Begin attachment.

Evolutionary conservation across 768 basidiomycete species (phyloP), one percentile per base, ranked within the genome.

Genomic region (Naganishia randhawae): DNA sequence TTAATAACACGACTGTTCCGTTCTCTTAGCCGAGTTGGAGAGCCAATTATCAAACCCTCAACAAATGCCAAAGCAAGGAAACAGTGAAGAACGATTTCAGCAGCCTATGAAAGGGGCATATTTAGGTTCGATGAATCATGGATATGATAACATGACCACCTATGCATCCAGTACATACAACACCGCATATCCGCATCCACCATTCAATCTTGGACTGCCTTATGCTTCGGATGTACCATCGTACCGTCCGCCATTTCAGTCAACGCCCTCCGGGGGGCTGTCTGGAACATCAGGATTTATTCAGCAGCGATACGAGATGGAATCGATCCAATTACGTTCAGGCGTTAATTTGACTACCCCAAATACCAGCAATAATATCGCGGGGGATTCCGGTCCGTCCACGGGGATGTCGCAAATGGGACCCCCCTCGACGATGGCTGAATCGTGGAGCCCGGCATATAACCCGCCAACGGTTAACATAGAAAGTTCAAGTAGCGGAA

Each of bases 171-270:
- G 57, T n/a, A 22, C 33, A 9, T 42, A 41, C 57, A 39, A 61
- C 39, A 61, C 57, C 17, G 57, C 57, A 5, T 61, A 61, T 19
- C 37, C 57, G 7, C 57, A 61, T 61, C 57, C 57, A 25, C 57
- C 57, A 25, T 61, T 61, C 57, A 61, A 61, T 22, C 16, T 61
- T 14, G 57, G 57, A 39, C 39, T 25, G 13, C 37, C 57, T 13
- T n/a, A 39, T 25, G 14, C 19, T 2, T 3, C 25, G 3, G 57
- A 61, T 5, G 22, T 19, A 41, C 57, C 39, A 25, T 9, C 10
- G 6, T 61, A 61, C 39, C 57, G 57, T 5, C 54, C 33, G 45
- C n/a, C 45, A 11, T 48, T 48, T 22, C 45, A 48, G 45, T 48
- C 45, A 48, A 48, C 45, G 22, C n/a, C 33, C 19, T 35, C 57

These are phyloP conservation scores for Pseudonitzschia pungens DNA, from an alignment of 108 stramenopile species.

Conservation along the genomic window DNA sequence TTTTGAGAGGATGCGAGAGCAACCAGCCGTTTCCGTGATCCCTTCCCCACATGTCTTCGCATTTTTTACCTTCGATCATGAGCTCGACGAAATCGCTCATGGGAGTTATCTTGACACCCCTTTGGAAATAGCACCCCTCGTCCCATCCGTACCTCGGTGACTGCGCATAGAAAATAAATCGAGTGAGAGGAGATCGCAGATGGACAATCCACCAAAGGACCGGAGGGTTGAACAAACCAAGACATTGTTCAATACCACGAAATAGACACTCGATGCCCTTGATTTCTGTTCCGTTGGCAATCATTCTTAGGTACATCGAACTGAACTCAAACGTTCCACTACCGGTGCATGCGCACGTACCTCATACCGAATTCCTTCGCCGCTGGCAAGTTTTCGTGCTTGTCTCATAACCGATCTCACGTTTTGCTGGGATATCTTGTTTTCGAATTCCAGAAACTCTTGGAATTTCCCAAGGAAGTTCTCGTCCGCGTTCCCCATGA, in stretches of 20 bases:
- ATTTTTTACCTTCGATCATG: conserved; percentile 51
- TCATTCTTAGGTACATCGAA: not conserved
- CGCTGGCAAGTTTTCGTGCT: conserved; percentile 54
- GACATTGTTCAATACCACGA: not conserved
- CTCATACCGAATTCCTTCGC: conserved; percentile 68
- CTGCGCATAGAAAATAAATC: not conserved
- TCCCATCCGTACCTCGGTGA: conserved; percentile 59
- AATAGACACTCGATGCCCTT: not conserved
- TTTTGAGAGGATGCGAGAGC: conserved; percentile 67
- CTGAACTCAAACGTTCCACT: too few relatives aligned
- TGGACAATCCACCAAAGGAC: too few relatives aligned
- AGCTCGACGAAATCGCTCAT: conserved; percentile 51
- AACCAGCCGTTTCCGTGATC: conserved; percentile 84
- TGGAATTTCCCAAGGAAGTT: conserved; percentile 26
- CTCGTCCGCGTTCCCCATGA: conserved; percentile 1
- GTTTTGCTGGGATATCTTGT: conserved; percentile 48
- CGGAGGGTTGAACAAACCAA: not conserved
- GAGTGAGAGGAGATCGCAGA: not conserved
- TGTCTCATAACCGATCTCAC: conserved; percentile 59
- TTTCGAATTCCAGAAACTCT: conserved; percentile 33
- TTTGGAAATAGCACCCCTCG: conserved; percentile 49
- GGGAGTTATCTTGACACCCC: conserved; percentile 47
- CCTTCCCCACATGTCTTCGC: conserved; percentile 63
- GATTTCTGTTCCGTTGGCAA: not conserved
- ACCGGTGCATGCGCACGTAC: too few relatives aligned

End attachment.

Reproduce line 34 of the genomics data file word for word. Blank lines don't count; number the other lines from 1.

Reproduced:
- TGTCTCATAACCGATCTCAC: conserved; percentile 59